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Program of Study

Master of Science in Nursing

Post-Master's Certificate Programs

Course Offerings

Graduate Programs

Nursing

Dr. Merle Mast, Department Head
Dr. Patty Hale, Graduate Program Coordinator

     Phone: (540) 568-6314
     Web site: http://www.nursing.jmu.edu/index.htm

[Printable Version]

Professors
P. Hale, M. Mast, J. Rocchiccioli

Associate Professors
M. Eaton, L. Hulton, V. Martin, L. Sobel

Assistant Professor
S. Strang

Instructors
S. Conaty-Buck, D. Gochenour

Admission
To be considered for admission to the program prospective students must:

Additional documentation will be required upon admission.

Application Deadline
Applications are processed on a rolling admission basis until the class fills. Applicants who apply prior to April 1 will be given first consideration. Full and part-time students will enter the program in the fall or spring semester of each year.

Application Evaluation Criteria
Evaluation criteria will include previous academic and scholarly work, professional experience, personal and professional goals and their relationship to the mission of the Department of Nursing. References will be reviewed and an interview may be required.

Mission
The primary mission of the nursing department is to provide quality, professional undergraduate and graduate nursing education that prepares nursing leaders to influence a changing profession, society, health care system and global health needs.

Purposes
In order to support and accomplish this mission the nursing faculty has identified the following purposes:

Accreditation
The Masters of Science in Nursing Program is fully accredited by the Commission on Collegiate Nursing Education (CCNE).

Program of Study
The James Madison University Department of Nursing offers a Master of Science in Nursing degree with Nurse Practitioner (NP) and Nurse Educator (NE) concentrations. Nurse Practitioner tracks include Adult Nurse Practitioner (ANP), Geriatric Nurse Practitioner (GNP) or Family Nurse Practitioner (FNP).

The Nurse Practitioner concentration is 43 to 46 credits, varying by the clinical specialty. Students are admitted for full-time or part-time study. Full-time students can complete the program in four full-time academic semesters. NP students complete an additional three-credit clinical management course to qualify for family nurse practitioner certification. NP students can complete an optional three-credit practicum to qualify for dual adult or geriatric certification.

The ANP, FNP, and GNP tracks meet the competencies outlined by the National Organization of Nurse Practitioners (NONPF). Students complete a total of >500 contact practicum hours required for certification in their specialty areas by the American Nurses Credentialing Center (ANCC).

The Master of Science in Nursing Nurse Educator (NE) concentration is 35 credits and prepares graduates to teach in clinical or academic settings. Students are admitted for full-time or part-time study. Full-time students can complete the program in three full-time academic semesters. The program is designed to meet the nurse educator competencies established by the National League of Nursing (NLN).

Master of Science in Nursing

Nurse Practitioner Curriculum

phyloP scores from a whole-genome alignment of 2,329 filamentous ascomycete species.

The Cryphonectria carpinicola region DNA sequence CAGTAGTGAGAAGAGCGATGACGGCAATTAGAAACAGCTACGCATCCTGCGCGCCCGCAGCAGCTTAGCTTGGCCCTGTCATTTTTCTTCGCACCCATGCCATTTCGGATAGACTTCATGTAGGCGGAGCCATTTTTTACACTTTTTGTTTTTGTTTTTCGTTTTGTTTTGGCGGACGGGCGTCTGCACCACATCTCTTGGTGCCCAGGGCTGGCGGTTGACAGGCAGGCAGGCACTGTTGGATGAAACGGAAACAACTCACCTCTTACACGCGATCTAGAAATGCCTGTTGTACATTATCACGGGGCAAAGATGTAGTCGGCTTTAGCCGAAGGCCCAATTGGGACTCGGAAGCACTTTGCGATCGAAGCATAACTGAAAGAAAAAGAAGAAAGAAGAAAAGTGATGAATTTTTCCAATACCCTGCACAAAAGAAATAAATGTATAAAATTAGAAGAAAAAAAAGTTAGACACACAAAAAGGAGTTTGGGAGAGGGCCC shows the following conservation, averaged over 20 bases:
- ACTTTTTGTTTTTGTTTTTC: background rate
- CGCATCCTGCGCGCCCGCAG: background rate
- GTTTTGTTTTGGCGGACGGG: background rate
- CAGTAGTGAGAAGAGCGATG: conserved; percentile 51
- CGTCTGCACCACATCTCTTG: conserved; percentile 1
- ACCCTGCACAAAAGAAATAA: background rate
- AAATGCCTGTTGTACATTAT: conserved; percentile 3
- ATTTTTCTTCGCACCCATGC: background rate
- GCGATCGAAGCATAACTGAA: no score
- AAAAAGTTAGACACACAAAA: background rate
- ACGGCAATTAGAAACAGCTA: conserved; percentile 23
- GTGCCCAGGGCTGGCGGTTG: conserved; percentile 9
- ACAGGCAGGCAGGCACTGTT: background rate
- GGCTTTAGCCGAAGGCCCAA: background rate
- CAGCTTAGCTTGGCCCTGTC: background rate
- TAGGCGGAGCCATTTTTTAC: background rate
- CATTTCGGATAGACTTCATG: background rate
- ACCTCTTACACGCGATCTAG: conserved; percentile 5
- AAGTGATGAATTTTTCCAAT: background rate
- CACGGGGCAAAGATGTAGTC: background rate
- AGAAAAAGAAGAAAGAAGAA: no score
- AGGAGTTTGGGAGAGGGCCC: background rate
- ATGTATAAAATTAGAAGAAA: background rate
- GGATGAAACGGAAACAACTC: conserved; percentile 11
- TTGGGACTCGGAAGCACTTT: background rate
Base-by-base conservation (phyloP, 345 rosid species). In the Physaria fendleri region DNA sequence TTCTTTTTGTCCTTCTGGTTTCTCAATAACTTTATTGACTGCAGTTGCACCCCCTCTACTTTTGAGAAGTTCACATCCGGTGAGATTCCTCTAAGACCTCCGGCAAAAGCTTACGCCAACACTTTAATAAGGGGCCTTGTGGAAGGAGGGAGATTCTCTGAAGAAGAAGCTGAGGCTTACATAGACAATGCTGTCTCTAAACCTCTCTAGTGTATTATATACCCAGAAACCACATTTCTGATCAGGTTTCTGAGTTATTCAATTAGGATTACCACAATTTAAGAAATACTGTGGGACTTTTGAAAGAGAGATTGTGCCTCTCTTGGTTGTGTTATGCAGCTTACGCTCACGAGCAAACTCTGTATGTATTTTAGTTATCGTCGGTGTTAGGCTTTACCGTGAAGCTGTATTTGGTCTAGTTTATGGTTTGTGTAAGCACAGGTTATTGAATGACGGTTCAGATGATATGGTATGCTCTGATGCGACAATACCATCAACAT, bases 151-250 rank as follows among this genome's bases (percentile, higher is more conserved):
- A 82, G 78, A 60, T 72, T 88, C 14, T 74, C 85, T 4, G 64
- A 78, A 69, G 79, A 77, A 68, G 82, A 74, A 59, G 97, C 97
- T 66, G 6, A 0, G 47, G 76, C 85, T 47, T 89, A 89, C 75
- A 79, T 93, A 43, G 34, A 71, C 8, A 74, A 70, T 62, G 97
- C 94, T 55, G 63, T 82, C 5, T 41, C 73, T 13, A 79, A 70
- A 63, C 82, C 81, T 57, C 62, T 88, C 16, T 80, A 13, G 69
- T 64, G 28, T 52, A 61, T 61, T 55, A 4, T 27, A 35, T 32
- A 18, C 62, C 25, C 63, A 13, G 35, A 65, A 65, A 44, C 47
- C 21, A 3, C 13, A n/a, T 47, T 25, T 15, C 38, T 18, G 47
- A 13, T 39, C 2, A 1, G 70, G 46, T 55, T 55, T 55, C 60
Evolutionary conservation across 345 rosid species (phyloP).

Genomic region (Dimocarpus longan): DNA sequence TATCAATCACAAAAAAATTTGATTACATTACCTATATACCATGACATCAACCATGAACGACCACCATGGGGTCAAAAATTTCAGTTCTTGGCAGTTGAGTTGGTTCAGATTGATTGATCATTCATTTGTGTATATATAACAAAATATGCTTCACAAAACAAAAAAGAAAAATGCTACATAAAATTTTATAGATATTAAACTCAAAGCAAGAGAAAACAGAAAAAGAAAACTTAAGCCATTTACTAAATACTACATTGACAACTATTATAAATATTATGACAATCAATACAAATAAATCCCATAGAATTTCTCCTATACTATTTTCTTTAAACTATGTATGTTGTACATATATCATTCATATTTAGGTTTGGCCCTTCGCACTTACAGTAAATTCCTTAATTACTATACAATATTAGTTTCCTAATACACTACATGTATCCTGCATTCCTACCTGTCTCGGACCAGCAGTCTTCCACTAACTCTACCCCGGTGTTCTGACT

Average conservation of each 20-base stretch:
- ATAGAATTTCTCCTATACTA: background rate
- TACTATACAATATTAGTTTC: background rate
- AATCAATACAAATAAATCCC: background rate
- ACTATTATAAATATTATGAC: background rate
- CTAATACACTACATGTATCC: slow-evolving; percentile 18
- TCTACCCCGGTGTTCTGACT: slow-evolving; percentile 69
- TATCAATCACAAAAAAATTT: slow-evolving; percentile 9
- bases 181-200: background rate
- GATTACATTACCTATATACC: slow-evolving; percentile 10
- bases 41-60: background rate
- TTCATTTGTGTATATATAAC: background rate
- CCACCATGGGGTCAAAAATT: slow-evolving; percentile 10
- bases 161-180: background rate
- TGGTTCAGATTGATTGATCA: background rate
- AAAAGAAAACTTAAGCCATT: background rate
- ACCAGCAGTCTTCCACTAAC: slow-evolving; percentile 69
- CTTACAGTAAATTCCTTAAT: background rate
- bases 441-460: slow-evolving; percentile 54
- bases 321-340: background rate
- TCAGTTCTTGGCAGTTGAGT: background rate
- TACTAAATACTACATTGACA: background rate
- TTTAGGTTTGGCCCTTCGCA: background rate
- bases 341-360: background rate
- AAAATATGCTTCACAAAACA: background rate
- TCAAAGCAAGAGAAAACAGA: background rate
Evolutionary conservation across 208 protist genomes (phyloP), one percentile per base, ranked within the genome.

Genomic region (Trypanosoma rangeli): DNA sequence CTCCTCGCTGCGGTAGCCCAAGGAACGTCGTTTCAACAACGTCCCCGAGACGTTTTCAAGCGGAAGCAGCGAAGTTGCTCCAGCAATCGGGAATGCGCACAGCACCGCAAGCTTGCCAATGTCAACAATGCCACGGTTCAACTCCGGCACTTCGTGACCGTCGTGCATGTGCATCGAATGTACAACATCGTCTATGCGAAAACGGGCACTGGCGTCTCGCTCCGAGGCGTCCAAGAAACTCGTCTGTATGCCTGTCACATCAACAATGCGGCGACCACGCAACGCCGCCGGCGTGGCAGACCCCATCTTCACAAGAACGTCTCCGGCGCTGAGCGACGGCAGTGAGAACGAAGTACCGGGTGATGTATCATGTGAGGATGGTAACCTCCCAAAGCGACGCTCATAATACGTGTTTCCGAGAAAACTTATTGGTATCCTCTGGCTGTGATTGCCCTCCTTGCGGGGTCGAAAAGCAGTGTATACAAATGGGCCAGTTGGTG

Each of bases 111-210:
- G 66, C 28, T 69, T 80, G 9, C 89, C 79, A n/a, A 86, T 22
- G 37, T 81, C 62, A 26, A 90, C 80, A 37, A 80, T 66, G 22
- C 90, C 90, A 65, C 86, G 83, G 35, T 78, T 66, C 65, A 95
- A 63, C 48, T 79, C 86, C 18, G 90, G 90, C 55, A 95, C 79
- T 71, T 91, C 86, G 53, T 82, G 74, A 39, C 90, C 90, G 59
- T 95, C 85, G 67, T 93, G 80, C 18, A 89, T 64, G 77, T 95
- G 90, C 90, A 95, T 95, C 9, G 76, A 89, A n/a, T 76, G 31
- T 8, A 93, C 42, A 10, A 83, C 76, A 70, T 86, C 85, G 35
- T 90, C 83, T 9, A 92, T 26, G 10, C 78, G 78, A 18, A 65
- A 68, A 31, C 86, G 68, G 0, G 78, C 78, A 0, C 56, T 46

Level I
Credit Hours
NSG 520. Advanced Health Assessment
3
NSG 521. Advanced Concepts in Pathophysiology
3
NSG 522. Advanced Clinical Pharmacotherapeutics
3
NSG 630. Care Delivery & Coordination I
4
NSG 631. Care Delivery & Coordination II
4
NSG 634. Role of the Advanced Practice Nurse
1
NSG 671. Practicum I
3

Level II
Credit Hours
NSG 611. Research for the Advanced Health Professional
3
NSG 632. Coordinated Care of the Elderly
3
NSG 672. Practicum II
5
NSG 673. Practicum III
5
NSG 690. Epidemiology and Population Assessment
3
NSG 692. Health Policy
3

Optional Courses
Credit Hours
NSG 635. Family Centered Care Delivery (FNP option only)
3
NSG 696. Dual Certification Practicum (dual track option)
3 or 6

Total Credits
43-46


Nurse Educator Curriculum
NSG 520. Advanced Health Assessment
3
NSG 521. Advanced Concepts in Pathophysiology
3
NSG 611. Research for the Advanced Health Professional
3
NSG 640. Curriculum Development in Nursing
3
NSG 641. Curriculum Evaluation
3
NSG 643. Technology in Nursing Education
3
NSG 646. Role and Theory for the Nurse Educator
3
NSG 674. Education Residency I
3
NSG 675. Education Residency II
5
NSG 690. Epidemiology and Population Assessment
3
NSG 692. Health Policy
3

 
35

Post-Master's Certificate Programs
Admission
To be considered for admission to the program prospective students must have:

Post-Master's Certificate Program in Nursing Education
The Post-Master's Certificate Program in Nursing Education totals 20 credit hours and can be completed in three semesters. Students complete eight credits of educational residency.

Post-Master's Certificate Program in Nursing Education Requirements

Fall Semester
Credit Hours
NSG 640. Curriculum Development in Nursing
3
NSG 646. Role of the Nurse Educator
3

Semester Two
Credit Hours
NSG 643. Technology in Nursing Education
3
NSG 674. Education Residency I
3

Semester Three
Credit Hours
NSG 641. Curriculum Evaluation
3
NSG 675. Education Residency II
5

Post-Master's Nurse Practitioner Certificate Program
The Post-Master's Nurse Practitioner Certificate program totals 26-35 credit hours, depending on courses previously taken. Students complete nine credits of practicum.

Post-Master's Nurse Practitioner Certificate Requirements

Fall Semester
Credit Hours
NSG 520. Advanced Health Assessment
3